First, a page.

The SEC Is Scrutinizing ‘Earnings Management Practices’

Oct. 6, 2021, 8:00 AM

The Securities and Exchange Commission continues to scrutinize and investigate public companies for “earnings management practices.” Under its data-driven Earnings Per Share (EPS) Initiative, the SEC has filed charges against three companies and four individuals since September 2020, levying a total of over $12 million in civil penalties. Three executive officers have agreed to be suspended from appearing and practicing before the SEC as accountants because of the charges.

Companies should be aware that the SEC will not simply wait for issuers to announce restatements or self-report conduct to initiate investigations. In addition to fielding tips from whistleblowers, the SEC has been monitoring and analyzing data through its EPS Initiative to open investigations into potential accounting and disclosure violations stemming from earnings management practices—violations that are otherwise often difficult to detect.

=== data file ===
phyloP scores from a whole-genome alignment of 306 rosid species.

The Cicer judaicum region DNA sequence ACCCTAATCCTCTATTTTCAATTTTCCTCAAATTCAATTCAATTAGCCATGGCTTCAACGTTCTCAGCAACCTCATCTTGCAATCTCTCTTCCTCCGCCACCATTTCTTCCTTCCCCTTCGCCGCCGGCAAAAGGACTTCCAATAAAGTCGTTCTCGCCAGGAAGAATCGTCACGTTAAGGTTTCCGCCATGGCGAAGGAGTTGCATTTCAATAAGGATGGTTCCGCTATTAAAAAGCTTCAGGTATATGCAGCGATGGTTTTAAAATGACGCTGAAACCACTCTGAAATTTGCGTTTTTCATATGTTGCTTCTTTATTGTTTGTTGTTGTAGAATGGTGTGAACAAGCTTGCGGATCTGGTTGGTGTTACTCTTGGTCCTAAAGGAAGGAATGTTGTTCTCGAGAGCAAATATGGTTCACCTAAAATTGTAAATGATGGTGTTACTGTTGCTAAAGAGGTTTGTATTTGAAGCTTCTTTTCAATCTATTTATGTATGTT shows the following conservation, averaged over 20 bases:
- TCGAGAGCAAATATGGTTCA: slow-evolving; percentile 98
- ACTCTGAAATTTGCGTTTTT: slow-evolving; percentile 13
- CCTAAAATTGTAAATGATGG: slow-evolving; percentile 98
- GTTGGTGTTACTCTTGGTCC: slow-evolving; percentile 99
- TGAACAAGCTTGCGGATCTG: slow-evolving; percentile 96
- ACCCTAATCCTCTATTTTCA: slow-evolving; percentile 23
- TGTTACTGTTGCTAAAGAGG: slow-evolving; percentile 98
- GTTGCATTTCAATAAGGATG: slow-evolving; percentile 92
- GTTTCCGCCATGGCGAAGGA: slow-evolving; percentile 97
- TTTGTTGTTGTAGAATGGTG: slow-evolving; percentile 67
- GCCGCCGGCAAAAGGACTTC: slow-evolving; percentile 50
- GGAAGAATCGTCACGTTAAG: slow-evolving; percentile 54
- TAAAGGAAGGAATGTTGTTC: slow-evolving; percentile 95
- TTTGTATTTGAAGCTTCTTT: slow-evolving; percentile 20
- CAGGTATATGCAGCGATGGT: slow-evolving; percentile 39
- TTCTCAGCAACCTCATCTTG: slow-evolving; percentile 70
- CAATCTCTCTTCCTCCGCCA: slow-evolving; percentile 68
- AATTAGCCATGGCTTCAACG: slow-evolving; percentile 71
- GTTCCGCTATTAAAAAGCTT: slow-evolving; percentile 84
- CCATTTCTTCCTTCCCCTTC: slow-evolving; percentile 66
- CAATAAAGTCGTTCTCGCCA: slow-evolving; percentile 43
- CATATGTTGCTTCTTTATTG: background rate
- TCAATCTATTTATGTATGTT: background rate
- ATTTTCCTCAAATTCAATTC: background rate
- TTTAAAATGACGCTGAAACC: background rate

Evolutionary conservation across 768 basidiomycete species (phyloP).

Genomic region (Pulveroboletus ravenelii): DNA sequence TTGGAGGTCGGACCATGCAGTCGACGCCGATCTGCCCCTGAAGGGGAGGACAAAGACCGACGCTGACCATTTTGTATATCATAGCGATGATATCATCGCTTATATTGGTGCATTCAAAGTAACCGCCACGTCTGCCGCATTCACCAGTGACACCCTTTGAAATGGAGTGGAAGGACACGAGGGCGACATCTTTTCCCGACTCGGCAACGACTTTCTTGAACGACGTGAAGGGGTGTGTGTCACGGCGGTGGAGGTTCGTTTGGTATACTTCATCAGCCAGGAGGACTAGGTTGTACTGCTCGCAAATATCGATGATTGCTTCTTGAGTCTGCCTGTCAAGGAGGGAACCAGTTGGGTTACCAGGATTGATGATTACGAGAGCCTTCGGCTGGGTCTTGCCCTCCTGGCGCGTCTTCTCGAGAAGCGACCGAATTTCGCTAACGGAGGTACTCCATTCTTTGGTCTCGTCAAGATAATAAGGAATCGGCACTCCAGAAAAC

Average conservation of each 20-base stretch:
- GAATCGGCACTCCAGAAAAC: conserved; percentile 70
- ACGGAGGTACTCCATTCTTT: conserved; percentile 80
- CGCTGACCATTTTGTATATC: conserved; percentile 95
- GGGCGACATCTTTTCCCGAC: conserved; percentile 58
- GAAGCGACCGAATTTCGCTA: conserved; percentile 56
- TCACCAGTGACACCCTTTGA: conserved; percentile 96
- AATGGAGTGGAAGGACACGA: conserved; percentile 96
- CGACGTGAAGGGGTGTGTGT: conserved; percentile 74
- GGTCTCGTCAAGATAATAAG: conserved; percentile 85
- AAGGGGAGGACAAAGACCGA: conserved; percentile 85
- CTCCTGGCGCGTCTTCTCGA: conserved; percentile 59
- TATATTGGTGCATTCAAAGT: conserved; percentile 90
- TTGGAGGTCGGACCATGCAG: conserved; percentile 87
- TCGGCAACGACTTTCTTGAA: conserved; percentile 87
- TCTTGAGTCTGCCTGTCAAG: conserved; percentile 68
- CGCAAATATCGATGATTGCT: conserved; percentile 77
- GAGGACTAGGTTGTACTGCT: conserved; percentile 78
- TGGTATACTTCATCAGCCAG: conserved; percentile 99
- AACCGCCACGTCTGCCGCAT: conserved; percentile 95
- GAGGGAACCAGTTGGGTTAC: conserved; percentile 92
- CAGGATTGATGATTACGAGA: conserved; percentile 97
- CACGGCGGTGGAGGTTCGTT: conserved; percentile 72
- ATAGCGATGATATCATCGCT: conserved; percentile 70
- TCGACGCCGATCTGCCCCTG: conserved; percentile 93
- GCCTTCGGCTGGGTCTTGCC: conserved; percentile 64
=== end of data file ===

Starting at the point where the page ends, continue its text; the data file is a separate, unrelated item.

Three EPS Actions to Date

In September 2020, the SEC first set forth its EPS Initiative at the same time it announced settling separate actions against two public companies. Both settlements alleged violations that resulted in improper reporting of quarterly EPS that met or exceeded analyst consensus EPS estimates.

In one case, the SEC issued an order finding that Interface, a Georgia-based designer and manufacturer of modular carpet, made a series of unsupported, manual accounting adjustments in several quarters. From Q2 2015 to Q2 2016, the SEC found that Interface’s then-corporate controller and chief accounting officer
and its then-CFO directed or otherwise caused others to book unsupported, manual accounting adjustments to Interface’s management bonus accruals, expenses related to an independent consultant, and stock-based compensation expenses.

These adjustments were often made when Interface’s internal forecasts indicated that the company would likely fall short of consensus EPS estimates. These quarterly adjustments, however, boosted the company’s income and made it possible for the company to meet or exceed the consensus estimates for these five consecutive quarters.